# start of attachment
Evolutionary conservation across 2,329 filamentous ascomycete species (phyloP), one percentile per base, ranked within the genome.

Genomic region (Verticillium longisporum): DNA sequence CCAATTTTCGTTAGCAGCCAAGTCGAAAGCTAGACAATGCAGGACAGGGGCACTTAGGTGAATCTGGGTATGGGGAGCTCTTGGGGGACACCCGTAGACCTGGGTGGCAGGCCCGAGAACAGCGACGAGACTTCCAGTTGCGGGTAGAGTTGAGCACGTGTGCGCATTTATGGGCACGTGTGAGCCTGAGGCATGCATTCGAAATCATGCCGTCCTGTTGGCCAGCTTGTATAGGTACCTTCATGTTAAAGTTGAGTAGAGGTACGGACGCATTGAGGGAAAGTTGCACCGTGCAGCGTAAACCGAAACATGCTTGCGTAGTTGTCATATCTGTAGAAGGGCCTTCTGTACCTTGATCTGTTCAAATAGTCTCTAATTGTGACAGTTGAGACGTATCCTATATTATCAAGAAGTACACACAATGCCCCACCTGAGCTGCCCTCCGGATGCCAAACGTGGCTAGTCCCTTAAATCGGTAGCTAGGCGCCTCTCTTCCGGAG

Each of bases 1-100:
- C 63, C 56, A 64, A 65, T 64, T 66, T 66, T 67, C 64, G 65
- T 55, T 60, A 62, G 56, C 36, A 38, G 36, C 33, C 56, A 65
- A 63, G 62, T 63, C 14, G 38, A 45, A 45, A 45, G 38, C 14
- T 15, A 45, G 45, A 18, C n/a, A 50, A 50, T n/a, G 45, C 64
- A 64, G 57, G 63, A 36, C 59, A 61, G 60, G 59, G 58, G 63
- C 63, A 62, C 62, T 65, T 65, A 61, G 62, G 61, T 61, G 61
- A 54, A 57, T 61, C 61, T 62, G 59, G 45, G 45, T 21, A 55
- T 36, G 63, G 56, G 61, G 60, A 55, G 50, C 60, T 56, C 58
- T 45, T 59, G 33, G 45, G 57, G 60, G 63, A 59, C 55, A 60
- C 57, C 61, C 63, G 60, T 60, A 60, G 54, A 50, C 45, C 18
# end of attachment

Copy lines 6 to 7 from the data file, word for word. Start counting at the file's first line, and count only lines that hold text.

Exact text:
- A 63, G 62, T 63, C 14, G 38, A 45, A 45, A 45, G 38, C 14
- T 15, A 45, G 45, A 18, C n/a, A 50, A 50, T n/a, G 45, C 64